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Rhynchobatus syndey aquarium

IUCN Red List update says more than 28000 species are officially threatened

According to the Red List of Threatened Species which has been compiled by International Union for the Conservation of Nature (IUCN), more than 28,000 species all over the planet are threatened. Updated on Thursday, it estimated the risk of extinction for almost 106,000 species and identified that more than a quarter are in trouble. 

IUCN uses highly rigorous criteria to determine each species thus setting the global standard guide to extinction risk of biodiversity. In the recent update, 105,732 species were ranked from the category of least concern to critically endangered and extinct. According to this update, there are 28,338 threatened species while 873 species have been extinct since the year 1500. These numbers might seem small however only 1 percent of the flora and fauna of the planet have been assessed formally by IUCN.

An excess of 7000 species were added to the Red List which includes 501 Australian species which includes dragonflies and fish. The shortfin eel has been classified as near threatened due to poor river management, land clearing and deficiency of nutrients. Twenty Australian dragonflies were assessed which includes five species facing threat from loss of habitat and degradation. Expansion of mining and urban areas pose threats to western swiftwing which is found in Western Australia. 

The species of rhino rays which consists of wedgefishes and large guitarfishes, ranging from Australia to Eastern Atlantic are quite close to extinction. Six giant guitarfishes and nine wedgefishes out of ten are critically endangered. In the Eastern Atlantic ranges and wider Indo-Pacific regions, the rhino ray population are subjected to unregulated exploitation. Overfishing for meat and their valuable fins have led to this condition. Trading of their meat is an important part of coastal livelihood and food security in tropical nations. Due to demand for shark fin soup, the white fins of rhino rays are very valuable and often fetch nearly a thousand dollars for every kilogram. 

The clown wedgefish belonging to Indo-Malay Archipelago has been seen only once in more than 20 years when a dead specimen was photographed by a local researcher in Singapore fish market. The fishing of false shark ray belonging to Mauritania in West Africa has taken a high toll as there have been no recent sightings.

Small fishing boats have increased from 125 in 1950 to 4000 in 2005. This rise in fishing is seen in tropical nations of Indo-West Pacific, where maximum rhino rays are found. 

Effective rhino ray conservation needs a number of measures such as protection of national species, management of habitat, bycatch reduction and restrictions on international trade. The implementation of these measures needs effective enforcement and compliance. If we cannot save the rhino rays, it translates to our ineffectiveness of managing the extinction crisis. Due to inaction, there will be a loss of biodiversity and eventual collapse of ecosystems. 

Ice age fauna of northern Spain

More than a million species endangered to get lost in a sixth mass extinction

Recent researches shows that the planet may be in the middle of sixth mass extinction. The phrase “mass extinction” does not mean any asteroid crash which led to the extinction of dinosaurs but today different devastating extinctions take place. Hotter oceans, deforestation, climatic change are the main reasons towards the verge of extinction of fauna and these reasons are reducing the scale of the population of animals in huge amount.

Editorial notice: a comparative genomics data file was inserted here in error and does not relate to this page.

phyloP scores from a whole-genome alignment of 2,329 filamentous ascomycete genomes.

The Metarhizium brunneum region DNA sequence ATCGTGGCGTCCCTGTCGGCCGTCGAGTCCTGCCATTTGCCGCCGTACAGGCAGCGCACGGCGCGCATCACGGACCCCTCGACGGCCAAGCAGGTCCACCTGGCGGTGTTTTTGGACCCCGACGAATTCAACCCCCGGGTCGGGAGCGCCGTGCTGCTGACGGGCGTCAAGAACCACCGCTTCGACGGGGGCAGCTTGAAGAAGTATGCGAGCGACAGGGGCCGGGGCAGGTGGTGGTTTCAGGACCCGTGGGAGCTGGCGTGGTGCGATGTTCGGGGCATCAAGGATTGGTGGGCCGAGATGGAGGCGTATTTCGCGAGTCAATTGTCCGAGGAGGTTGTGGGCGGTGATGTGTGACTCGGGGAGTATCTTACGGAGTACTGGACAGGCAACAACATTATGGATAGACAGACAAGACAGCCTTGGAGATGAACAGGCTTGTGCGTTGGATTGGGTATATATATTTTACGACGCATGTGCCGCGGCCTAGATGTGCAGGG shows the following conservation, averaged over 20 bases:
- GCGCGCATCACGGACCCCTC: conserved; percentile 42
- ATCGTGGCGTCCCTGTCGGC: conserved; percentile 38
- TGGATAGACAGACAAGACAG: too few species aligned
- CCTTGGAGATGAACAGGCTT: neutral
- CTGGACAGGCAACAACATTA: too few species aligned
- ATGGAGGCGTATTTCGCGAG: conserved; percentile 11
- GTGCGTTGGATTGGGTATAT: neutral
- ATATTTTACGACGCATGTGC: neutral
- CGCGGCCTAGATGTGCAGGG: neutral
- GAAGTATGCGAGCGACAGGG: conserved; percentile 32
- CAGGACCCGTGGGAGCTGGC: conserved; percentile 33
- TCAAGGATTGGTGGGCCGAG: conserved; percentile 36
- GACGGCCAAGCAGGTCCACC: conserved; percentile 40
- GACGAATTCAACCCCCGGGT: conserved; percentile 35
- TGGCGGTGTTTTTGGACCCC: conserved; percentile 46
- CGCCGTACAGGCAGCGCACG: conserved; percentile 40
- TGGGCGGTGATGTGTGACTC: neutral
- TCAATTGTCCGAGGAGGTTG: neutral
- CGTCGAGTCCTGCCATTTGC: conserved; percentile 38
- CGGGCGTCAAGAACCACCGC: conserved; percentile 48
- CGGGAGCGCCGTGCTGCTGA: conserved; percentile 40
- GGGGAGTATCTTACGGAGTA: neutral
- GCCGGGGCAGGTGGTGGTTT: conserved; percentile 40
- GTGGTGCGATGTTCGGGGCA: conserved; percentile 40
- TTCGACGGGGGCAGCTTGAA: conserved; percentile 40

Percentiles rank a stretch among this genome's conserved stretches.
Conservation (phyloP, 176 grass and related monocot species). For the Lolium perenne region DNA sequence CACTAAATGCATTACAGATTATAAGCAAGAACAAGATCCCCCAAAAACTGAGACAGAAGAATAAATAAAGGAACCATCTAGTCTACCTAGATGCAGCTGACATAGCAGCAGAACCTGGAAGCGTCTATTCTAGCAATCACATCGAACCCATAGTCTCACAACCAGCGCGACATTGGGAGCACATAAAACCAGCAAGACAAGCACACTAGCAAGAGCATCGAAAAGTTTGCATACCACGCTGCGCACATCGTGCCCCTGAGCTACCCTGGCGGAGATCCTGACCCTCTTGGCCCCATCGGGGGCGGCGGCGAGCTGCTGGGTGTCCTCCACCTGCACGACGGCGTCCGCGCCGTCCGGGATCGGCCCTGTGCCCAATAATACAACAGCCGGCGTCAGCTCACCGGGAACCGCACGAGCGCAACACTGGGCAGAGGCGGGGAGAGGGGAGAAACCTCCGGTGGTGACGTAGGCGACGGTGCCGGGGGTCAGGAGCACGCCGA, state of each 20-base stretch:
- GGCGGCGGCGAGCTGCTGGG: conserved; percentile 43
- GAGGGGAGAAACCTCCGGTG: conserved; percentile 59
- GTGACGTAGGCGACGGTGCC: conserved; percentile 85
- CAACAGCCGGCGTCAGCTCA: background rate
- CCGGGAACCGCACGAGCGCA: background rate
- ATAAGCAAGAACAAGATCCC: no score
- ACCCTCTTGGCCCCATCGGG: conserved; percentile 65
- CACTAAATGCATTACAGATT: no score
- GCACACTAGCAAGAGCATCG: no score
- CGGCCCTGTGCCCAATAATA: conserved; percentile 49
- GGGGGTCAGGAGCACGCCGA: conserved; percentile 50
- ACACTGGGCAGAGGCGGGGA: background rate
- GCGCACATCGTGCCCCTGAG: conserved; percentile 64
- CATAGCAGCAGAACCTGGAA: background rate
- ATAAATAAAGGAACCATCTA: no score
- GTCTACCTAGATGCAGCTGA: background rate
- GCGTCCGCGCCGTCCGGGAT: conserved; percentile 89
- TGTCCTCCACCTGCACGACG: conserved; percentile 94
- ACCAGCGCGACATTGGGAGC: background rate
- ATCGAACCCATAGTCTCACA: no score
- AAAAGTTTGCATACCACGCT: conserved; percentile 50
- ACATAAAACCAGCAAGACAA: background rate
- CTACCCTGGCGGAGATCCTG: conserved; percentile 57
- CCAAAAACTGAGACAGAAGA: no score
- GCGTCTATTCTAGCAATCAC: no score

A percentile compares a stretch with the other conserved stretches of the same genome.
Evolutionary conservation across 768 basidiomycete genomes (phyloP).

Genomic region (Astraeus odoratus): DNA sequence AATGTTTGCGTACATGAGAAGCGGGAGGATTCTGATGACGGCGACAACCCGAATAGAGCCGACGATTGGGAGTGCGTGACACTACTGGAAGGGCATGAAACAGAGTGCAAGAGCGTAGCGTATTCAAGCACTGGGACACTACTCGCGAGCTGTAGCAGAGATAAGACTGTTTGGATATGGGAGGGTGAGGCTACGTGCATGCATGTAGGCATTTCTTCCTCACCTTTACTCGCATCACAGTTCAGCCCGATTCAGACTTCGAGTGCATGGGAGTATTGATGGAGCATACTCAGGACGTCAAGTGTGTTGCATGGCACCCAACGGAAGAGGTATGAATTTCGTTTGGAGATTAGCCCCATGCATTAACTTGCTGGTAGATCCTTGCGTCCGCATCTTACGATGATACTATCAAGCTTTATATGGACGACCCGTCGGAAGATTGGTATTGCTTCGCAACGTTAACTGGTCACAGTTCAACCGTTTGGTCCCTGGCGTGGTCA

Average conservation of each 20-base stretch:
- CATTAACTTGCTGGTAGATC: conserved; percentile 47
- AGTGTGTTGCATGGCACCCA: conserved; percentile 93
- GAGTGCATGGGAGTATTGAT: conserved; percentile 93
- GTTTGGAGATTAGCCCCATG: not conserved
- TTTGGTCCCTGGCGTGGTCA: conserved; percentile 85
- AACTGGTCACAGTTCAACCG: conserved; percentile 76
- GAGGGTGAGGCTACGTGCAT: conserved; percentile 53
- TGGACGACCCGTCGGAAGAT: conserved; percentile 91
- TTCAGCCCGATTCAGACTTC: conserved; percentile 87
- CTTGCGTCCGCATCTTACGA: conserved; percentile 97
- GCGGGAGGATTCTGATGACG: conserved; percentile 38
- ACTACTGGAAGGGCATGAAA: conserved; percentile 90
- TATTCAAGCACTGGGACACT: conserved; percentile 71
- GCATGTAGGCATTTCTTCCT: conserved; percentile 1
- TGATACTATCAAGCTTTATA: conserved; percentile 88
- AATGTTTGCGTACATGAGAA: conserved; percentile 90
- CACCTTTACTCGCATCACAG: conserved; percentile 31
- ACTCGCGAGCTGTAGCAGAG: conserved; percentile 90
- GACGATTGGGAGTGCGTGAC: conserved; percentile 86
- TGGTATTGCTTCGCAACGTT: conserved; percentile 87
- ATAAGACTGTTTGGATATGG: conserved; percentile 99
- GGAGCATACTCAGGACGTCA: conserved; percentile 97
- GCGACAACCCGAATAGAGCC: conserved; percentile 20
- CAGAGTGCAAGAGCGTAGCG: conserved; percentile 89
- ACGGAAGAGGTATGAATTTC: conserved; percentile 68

The scientists are saying maybe the report to be available in the next week can change the idea. It is said that the report is planned to release on Monday in United Nations. The report is from the Intergovernmental Science-Policy Platform on Biodiversity and Ecosystem Services that estimates the condition of the planet’s biodiversity. The document has been created since 2005 which analyses the number of species which are endangered due to the reason of extinction and what is the reason behind it and how many species are already extinct and the document also keeps an eye on the population growth as well as the increase in the release of greenhouse gas.

The documentation had almost 1800 pages and the documentation has information collected from more than 15000 research publications and academic papers and the main aim of this documentation is to notify the policymaker on how to handle the impacts of climate change in a better way. The research was published in AFP and they had got the early report on this matter and according to their research things can worsen than we thought.

The AFP in April reported that the rate of extinction of species has been growing faster, even more, faster than the normal rate. They also added that already many species are in the verge of extinction and now this becomes half of a million in one million species and they also said that it’s not a new research but they have been in the verge of extinction since many decades.

The UN decided to release only the summary of its report after it gets checked and finalized in Paris within this week. The report in the AFP also included 75% of the land, 40% of oceans and 50% of rivers species. The reason behind this degradation is the emission of greenhouse gas which is caused due to energy production, manufacturing, and transportation.

There is a rise in global temperature of a minimum of 0.7 degrees since the man-made emissions have doubled. In a study of 2017, it was found that species are experiencing “biological annihilation” thus leading to the highest mass extinction period than ever. A study in 2019 found out that insects are decreasing by 2.5% per year which may lead to the extinction of insects by 2119.